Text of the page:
This piece was a part of one of Handel’s oratorio’s; namely, Solomon. Handel composed the music between May 5 and June 13 of 1748. It was originally orchestrated for 2 oboes however, it has been transcribed into arrangement for various other groups such as string quartet. This song itself is in the key of B flat major which means that two flats are present throughout the piece; those being b flat and e flat. It is also, as with most baroque compositions, written in common time which denotes that there will be four beats per measure and the quarter note will receive the denotation of one beat.
George Frederic Handel, one of three major Baroque composers, was born in Germany in 1685. However, many of his most famous compositions were written in Britain which is quite easy to tell because they feature a distinctly elegant, British aura rather than the powerful aura often, (but not always), emitted by pieces written by German composers. Since the time of the publication of this piece, it has developed into a song often played at weddings due to its orderly, precise dynamic changes that gives it a soothing, delicate feel.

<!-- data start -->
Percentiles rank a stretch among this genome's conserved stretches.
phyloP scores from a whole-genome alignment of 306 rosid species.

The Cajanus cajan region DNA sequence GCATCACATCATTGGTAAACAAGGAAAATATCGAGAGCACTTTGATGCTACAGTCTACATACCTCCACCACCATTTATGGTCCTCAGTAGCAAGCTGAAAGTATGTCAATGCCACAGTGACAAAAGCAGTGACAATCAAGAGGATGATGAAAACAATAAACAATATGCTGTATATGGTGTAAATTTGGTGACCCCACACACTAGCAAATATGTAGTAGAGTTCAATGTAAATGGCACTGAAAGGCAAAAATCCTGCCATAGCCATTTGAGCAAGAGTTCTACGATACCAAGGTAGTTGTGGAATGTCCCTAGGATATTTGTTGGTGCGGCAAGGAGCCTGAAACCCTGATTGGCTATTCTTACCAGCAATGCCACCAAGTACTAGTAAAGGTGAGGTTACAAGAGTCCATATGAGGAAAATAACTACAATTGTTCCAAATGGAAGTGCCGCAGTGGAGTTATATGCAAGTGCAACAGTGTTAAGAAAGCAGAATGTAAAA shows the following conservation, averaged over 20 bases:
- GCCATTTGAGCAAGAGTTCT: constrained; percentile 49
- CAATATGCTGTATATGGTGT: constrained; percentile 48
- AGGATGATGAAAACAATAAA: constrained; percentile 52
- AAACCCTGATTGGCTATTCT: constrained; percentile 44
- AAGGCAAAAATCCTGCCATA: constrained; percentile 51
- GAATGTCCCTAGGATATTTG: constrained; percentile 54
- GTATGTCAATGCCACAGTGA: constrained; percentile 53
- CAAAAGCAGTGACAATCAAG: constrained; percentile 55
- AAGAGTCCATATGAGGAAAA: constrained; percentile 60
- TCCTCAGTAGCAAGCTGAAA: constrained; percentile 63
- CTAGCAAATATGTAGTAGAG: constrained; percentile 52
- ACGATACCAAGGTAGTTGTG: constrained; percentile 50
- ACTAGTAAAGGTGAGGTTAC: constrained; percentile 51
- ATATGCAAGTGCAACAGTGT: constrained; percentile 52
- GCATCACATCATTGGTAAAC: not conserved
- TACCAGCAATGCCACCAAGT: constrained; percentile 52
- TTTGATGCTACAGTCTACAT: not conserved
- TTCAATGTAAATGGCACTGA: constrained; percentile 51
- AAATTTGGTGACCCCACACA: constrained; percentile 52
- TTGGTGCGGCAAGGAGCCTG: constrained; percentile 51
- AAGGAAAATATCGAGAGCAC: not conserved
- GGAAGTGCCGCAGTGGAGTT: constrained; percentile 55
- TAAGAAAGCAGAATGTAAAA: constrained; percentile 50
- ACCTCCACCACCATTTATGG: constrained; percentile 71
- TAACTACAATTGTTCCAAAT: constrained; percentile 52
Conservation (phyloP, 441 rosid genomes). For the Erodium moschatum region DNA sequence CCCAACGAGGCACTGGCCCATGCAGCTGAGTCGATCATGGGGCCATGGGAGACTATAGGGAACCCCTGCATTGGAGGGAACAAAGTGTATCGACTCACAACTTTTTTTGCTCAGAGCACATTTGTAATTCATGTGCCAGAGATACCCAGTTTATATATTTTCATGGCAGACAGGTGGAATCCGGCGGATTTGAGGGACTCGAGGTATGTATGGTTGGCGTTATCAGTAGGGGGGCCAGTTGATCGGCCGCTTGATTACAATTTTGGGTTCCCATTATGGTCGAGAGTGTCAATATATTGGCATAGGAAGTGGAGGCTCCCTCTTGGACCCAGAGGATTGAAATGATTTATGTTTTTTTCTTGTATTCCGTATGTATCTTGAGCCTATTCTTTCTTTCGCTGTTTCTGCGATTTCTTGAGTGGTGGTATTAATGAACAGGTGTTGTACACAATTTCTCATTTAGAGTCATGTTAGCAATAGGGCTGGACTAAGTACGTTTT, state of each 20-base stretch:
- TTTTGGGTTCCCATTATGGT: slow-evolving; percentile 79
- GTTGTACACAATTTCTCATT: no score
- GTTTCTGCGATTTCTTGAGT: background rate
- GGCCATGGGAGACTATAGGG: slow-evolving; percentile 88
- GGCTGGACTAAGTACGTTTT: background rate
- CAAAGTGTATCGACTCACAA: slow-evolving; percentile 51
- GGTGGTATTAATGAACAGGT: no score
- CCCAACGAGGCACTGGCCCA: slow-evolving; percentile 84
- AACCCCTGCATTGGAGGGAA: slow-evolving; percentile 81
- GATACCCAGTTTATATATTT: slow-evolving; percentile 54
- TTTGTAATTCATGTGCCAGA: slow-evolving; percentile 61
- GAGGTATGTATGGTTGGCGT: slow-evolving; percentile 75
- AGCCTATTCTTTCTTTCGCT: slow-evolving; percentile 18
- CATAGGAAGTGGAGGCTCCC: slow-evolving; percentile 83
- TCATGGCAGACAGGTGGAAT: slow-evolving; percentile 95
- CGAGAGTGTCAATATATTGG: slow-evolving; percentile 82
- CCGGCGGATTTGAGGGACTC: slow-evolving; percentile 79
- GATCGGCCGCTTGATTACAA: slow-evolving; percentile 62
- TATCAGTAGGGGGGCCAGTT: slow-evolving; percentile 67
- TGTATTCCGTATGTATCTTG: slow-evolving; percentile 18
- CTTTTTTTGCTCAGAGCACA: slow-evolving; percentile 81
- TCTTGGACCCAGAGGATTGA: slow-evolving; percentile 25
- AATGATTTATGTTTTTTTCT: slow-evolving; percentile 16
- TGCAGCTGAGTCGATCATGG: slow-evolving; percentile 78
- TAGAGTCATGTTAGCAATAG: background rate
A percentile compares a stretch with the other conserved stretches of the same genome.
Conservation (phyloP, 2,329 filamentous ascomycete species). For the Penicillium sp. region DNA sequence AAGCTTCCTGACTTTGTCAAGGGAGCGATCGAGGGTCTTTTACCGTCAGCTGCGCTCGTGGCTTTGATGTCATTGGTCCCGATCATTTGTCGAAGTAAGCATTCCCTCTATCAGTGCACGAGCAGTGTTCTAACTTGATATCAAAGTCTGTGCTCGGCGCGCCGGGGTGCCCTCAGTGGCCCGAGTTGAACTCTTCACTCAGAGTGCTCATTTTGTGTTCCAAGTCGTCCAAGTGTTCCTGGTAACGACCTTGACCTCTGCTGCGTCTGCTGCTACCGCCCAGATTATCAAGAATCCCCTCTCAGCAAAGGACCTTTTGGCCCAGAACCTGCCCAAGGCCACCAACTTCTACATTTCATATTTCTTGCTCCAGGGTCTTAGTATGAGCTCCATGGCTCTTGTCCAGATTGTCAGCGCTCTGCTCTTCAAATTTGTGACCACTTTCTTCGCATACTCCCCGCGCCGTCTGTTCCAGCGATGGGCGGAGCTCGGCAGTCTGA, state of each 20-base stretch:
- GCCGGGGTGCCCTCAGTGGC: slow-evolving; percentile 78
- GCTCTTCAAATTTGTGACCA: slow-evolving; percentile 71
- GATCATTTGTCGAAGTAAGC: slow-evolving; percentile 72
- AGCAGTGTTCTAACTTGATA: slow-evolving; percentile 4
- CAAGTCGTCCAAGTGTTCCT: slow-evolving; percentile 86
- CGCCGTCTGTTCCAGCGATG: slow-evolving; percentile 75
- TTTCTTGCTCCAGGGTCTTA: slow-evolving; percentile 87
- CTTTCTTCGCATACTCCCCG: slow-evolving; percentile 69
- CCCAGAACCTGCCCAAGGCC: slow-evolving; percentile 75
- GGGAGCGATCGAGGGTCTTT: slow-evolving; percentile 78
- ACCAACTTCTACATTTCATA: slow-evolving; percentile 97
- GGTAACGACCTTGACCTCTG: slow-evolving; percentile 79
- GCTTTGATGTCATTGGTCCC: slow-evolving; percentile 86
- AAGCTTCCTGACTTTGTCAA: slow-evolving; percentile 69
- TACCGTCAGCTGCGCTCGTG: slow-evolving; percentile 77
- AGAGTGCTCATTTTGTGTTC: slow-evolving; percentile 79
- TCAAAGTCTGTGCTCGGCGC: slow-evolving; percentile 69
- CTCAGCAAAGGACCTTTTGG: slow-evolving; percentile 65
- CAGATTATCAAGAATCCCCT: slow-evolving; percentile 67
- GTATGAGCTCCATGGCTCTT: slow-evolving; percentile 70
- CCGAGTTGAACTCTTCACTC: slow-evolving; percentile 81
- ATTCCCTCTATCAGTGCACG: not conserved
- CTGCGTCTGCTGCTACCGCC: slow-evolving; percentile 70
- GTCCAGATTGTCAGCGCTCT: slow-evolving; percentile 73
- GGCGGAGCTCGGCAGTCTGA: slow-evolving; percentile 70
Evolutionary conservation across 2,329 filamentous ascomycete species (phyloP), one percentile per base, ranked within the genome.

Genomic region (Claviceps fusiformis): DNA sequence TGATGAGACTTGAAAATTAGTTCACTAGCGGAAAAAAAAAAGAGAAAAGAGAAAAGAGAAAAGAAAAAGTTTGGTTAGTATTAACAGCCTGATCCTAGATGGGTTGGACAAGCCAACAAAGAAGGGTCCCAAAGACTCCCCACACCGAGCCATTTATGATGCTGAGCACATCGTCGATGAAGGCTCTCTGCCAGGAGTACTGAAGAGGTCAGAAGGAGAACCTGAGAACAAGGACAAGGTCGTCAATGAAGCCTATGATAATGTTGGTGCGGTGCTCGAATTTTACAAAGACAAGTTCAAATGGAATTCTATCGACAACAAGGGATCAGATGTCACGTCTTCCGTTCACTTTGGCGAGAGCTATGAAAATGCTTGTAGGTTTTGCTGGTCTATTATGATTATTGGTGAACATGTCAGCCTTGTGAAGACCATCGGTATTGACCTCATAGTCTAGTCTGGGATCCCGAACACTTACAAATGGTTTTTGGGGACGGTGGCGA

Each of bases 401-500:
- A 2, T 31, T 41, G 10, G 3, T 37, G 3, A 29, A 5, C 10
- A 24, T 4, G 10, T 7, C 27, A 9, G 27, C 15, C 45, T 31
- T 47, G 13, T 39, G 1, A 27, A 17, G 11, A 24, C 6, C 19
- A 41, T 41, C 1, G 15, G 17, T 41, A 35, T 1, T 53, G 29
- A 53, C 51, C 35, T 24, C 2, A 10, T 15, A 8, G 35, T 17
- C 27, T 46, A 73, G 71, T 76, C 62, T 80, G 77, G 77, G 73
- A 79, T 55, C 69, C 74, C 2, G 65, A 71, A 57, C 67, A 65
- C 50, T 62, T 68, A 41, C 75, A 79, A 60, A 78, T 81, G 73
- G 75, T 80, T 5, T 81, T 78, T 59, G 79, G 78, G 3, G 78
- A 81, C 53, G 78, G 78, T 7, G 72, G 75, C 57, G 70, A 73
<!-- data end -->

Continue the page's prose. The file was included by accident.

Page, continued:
Personally, I have experience with this piece in a way that many others do not. Since I myself play the violin, I can fondly remember sitting in the back of my Middle School’s 7th and 8th Grade String Orchestra playing this song with some of the most talented orchestral members to pass through the school district, (who were all leading instrumentalists with featured roles in each piece). While this definitely improved the overall quality of the performance, I couldn’t help feel a little bit of extra pressure to do well since it would be the 8th grader’s last concert in the Middle School, (it was a real passing of the torch moment). My music teacher was, as usual fantastic at teaching us “little” 7th graders how to play the piece correctly while allowing the 8th graders to shine, (I still marvel at her mastery of that orchestra and, up to this day, remains one of my favorite teachers ever). Anyways, I hope, when you listen too it, you can enjoy it as much as I do. Please comment any pleasant memories with this piece or any other piece that you may have had and, as always, thank you for reading.